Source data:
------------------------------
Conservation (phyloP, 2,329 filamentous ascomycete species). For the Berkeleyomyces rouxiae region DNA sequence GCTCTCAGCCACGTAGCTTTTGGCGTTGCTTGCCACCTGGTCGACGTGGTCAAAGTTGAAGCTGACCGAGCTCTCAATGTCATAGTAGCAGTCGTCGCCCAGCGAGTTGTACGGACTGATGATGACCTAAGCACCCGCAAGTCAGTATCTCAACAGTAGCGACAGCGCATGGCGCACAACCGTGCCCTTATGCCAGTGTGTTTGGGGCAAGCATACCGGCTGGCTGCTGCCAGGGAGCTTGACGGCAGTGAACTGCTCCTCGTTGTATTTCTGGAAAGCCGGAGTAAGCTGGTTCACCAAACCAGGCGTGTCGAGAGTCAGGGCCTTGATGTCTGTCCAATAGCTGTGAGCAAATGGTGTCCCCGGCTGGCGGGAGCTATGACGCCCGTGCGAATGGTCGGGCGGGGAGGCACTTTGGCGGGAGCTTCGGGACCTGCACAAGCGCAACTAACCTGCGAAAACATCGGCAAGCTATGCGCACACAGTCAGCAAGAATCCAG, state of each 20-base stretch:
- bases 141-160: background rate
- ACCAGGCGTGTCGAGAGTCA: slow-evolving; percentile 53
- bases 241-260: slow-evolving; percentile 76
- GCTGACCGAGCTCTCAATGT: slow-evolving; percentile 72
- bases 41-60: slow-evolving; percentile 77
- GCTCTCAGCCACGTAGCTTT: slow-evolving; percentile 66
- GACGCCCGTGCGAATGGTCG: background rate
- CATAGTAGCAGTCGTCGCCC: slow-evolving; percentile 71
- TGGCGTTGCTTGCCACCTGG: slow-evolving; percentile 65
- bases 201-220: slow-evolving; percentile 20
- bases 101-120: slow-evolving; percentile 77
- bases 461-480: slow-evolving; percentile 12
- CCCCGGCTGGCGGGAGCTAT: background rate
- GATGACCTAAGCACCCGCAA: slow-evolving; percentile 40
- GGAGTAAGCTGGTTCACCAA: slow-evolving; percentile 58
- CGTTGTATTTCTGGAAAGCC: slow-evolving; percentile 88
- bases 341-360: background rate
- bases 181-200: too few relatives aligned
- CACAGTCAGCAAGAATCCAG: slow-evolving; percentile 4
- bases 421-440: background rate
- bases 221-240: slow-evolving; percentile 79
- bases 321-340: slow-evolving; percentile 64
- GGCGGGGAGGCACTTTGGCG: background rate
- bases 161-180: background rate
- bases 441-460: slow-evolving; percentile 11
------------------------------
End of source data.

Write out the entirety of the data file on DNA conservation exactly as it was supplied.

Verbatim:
Conservation (phyloP, 2,329 filamentous ascomycete species). For the Berkeleyomyces rouxiae region DNA sequence GCTCTCAGCCACGTAGCTTTTGGCGTTGCTTGCCACCTGGTCGACGTGGTCAAAGTTGAAGCTGACCGAGCTCTCAATGTCATAGTAGCAGTCGTCGCCCAGCGAGTTGTACGGACTGATGATGACCTAAGCACCCGCAAGTCAGTATCTCAACAGTAGCGACAGCGCATGGCGCACAACCGTGCCCTTATGCCAGTGTGTTTGGGGCAAGCATACCGGCTGGCTGCTGCCAGGGAGCTTGACGGCAGTGAACTGCTCCTCGTTGTATTTCTGGAAAGCCGGAGTAAGCTGGTTCACCAAACCAGGCGTGTCGAGAGTCAGGGCCTTGATGTCTGTCCAATAGCTGTGAGCAAATGGTGTCCCCGGCTGGCGGGAGCTATGACGCCCGTGCGAATGGTCGGGCGGGGAGGCACTTTGGCGGGAGCTTCGGGACCTGCACAAGCGCAACTAACCTGCGAAAACATCGGCAAGCTATGCGCACACAGTCAGCAAGAATCCAG, state of each 20-base stretch:
- bases 141-160: background rate
- ACCAGGCGTGTCGAGAGTCA: slow-evolving; percentile 53
- bases 241-260: slow-evolving; percentile 76
- GCTGACCGAGCTCTCAATGT: slow-evolving; percentile 72
- bases 41-60: slow-evolving; percentile 77
- GCTCTCAGCCACGTAGCTTT: slow-evolving; percentile 66
- GACGCCCGTGCGAATGGTCG: background rate
- CATAGTAGCAGTCGTCGCCC: slow-evolving; percentile 71
- TGGCGTTGCTTGCCACCTGG: slow-evolving; percentile 65
- bases 201-220: slow-evolving; percentile 20
- bases 101-120: slow-evolving; percentile 77
- bases 461-480: slow-evolving; percentile 12
- CCCCGGCTGGCGGGAGCTAT: background rate
- GATGACCTAAGCACCCGCAA: slow-evolving; percentile 40
- GGAGTAAGCTGGTTCACCAA: slow-evolving; percentile 58
- CGTTGTATTTCTGGAAAGCC: slow-evolving; percentile 88
- bases 341-360: background rate
- bases 181-200: too few relatives aligned
- CACAGTCAGCAAGAATCCAG: slow-evolving; percentile 4
- bases 421-440: background rate
- bases 221-240: slow-evolving; percentile 79
- bases 321-340: slow-evolving; percentile 64
- GGCGGGGAGGCACTTTGGCG: background rate
- bases 161-180: background rate
- bases 441-460: slow-evolving; percentile 11